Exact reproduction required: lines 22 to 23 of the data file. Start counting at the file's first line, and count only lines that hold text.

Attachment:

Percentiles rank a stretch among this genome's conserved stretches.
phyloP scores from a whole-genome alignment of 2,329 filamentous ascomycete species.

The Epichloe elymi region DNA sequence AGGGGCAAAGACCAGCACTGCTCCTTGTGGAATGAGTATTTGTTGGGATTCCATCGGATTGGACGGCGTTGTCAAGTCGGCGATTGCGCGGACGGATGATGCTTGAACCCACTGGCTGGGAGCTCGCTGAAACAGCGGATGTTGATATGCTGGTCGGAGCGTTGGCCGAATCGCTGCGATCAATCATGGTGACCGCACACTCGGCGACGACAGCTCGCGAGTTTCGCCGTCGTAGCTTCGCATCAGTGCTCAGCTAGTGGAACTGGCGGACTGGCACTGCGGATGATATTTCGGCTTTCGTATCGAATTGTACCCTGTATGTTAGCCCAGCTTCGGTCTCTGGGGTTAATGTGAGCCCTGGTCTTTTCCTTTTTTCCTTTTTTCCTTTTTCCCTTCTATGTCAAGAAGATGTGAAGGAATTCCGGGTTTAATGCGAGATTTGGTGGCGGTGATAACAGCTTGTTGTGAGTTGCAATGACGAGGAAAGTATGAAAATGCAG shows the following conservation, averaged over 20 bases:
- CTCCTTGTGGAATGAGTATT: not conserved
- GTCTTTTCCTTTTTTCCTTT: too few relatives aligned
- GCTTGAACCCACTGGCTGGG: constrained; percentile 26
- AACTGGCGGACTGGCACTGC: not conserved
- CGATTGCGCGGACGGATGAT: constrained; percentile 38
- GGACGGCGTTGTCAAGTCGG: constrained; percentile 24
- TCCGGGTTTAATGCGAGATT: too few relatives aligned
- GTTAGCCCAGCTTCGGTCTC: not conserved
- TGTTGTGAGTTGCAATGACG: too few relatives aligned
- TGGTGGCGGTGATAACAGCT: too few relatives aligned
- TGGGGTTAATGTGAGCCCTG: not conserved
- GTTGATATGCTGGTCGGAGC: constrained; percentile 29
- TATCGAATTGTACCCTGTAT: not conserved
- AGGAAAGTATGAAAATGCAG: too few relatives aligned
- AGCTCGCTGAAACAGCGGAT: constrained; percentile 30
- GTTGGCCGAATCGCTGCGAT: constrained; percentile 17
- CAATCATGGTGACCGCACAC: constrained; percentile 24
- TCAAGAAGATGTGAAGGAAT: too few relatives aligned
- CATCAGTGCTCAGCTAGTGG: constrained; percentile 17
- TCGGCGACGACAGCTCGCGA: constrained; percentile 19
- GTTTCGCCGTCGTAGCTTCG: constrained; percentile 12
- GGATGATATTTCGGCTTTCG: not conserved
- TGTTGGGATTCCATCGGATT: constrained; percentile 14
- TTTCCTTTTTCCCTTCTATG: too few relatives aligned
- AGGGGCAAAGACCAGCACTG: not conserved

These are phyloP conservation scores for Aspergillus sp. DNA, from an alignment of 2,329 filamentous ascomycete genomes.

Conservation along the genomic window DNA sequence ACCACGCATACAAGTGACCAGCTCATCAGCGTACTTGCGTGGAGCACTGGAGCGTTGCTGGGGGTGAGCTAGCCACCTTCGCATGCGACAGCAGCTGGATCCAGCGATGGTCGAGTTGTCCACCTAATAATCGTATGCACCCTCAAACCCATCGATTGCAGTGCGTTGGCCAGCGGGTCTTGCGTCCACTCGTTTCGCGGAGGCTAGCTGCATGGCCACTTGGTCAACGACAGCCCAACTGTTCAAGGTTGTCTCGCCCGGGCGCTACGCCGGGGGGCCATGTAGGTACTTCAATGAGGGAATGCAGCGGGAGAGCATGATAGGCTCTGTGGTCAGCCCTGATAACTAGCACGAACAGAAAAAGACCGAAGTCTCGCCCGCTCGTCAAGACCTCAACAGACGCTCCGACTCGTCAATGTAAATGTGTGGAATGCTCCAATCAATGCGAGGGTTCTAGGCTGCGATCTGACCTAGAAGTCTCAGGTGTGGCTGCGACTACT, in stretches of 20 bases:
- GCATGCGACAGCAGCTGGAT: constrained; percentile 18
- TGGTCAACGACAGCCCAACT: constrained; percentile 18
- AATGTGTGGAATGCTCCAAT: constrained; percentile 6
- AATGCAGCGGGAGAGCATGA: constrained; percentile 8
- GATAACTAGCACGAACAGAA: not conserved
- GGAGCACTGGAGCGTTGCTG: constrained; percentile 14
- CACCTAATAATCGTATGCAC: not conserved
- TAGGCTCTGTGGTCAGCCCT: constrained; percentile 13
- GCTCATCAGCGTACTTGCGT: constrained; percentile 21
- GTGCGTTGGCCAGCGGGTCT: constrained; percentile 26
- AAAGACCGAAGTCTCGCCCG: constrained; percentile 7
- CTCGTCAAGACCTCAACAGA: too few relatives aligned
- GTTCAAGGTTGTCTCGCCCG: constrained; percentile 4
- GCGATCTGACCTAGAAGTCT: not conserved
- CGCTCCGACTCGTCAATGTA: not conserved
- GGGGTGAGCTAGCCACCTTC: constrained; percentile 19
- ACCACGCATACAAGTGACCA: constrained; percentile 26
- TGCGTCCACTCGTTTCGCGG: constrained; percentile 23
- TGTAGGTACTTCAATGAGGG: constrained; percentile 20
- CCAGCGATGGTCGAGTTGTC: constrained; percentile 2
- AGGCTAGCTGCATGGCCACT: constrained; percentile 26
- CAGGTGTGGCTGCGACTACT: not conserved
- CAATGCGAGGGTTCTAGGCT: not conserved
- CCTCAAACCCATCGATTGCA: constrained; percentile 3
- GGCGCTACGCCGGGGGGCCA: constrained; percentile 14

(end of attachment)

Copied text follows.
- CATCAGTGCTCAGCTAGTGG: constrained; percentile 17
- TCGGCGACGACAGCTCGCGA: constrained; percentile 19